Keith Horcasitas, this column's Yat reporter, says that with Carnival parades cranking up, "Truly, there is nothing like being the 'mister' in 'Throw me something, mister!'
He says, "I found out when, as a Loyola senior, I was able to ride in my first parade, Freret, in 1981. I had so much fun that by the time we hit Canal Street, I had to bum beads and other throws from the other Crusader buddies on my float."
First-time float riders usually discover that no matter how many throws they stock up for the ride, toward the end they're likely to run out.
Which reminds me
1. Riding on the purple fire truck of the late Ron Zappe in New Orleans' Mid-City parade, we threw beads AND bags of Zapp's potato chips — which were crushed to crumbs when they were snatched out of the air.
2. In a Zachary parade years ago, WBRZ-TV weather guru Pat Shingleton, in the convertible in front of mine, ran out of throws — so he told the crowd I was throwing $5 bills. And suddenly, I was facing a throng demanding cash and getting angry when I said I didn't have any. (No, Pat, I haven't forgotten. …)
Les Fogleman, of Ponchatoula, says, "The stories of couples sitting together in a booth or facing one another reminded me of when I was a teenager, and older.
"On a date, we always opened the door of the car for our date. Then, depending on the seriousness of the relationship, when we guys got in, our date may be sitting real close or by the door — usually real close.
"Of course, our right arm was wrapped around our date, and we only drove with our left arm. Seat belts and the center consoles have eliminated a good thing. I remember sitting real close in church, also."
Marsha R. questions a reader's recollection about Louisiana Spanish moss (for seat stuffing in early Ford cars) being packed in boxes that were reused as running boards:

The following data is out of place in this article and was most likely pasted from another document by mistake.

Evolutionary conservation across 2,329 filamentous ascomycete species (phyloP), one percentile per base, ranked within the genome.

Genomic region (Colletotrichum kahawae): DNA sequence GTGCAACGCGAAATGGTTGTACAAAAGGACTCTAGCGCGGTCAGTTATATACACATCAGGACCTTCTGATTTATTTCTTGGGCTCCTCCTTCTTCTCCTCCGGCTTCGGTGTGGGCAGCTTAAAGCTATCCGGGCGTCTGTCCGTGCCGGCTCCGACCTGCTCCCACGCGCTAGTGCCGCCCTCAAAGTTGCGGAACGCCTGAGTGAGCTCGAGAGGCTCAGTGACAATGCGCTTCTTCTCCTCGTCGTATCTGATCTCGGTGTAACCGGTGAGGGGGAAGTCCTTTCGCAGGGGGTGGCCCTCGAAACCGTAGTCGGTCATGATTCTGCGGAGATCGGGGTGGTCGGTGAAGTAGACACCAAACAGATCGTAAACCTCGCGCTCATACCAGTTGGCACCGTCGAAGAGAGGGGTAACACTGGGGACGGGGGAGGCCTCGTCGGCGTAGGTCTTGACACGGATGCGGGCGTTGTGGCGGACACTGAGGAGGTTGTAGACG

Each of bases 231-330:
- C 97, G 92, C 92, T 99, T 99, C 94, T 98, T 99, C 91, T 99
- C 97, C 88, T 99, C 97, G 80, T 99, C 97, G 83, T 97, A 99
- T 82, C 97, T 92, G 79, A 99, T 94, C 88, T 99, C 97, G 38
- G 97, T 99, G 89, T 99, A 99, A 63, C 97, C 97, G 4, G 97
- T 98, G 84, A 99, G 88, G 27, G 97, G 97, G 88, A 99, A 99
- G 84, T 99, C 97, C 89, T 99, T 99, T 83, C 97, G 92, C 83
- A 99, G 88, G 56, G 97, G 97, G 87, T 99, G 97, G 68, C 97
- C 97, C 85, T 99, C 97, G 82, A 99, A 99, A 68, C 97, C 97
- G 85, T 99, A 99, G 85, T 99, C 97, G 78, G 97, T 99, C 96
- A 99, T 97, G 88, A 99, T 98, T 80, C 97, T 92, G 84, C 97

"I believe Spanish moss was packed in bales, not boxes. I've always heard the boxes held the long metal gear shifts, and the boxes were indeed engineered to be disassembled and used for the running boards in the cars.
"But I welcome any recycling of that story that celebrates the shrewd ingenuity, foresight and thrift of Henry Ford, an American original."
Waste not, want not
Speaking of thrifty Henry Ford, here's a story from Russ Wise, of LaPlace:
"Henry Ford wasted nothing. The spokes of his Model T wheels were made of wood, and the work of producing the spikes left a lost of scraps behind.
"So Ford and a business partner, Edward Kingsford, decided to turn the scraps into something profitable — charcoal briquettes. Kingsford is still the biggest charcoal maker on earth."
Tony Falterman, of Napoleonville, responds to Nobey Benoit, who launched a "poorer than thou" competition when he said that unlike Tony's famlly, his didn't have a fireplace:
"Although Nobey didn’t have a fireplace as a child, I wonder if his family had a mule?
"We had to borrow a mule to pull a wagon load of firewood from the woods to our house.
"I guess being poor is relative, because we certainly didn’t know that we were."
Special People Dept.
- Beatrice Haydell, a resident of Landmark of Baton Rouge, celebrates her 106th birthday Thursday, Jan. 18.
- Mildred Annie Schuler Lashover celebrated her 100th birthday Saturday, Jan. 13 at the Kiwanis Lodge in Ponchatoula.
- Joseph Elton Andre, of Ollie Steele Burden Manor in Baton Rouge, celebrates his 98th birthday Thursday, Jan. 18. Originally from Oscar, he is a Navy veteran of World War II and an Ethyl Corp. retiree.
- Ruby Carbo Comoletti, of Baton Rouge, originally from Donaldsonville, celebrates her 97th birthday Thursday, Jan. 18. She is a World War II Navy veteran.
- Eloise Kelly Mayeur, of New Orleans, celebrates her 90th birthday Thursday, Jan. 18.
Thought for the Day
From Algie Petrere: "Helpful hint: When attacked by a mob of clowns, go for the juggler."
Our frosty mornings
Papers thrown, trash collected
Bless all these people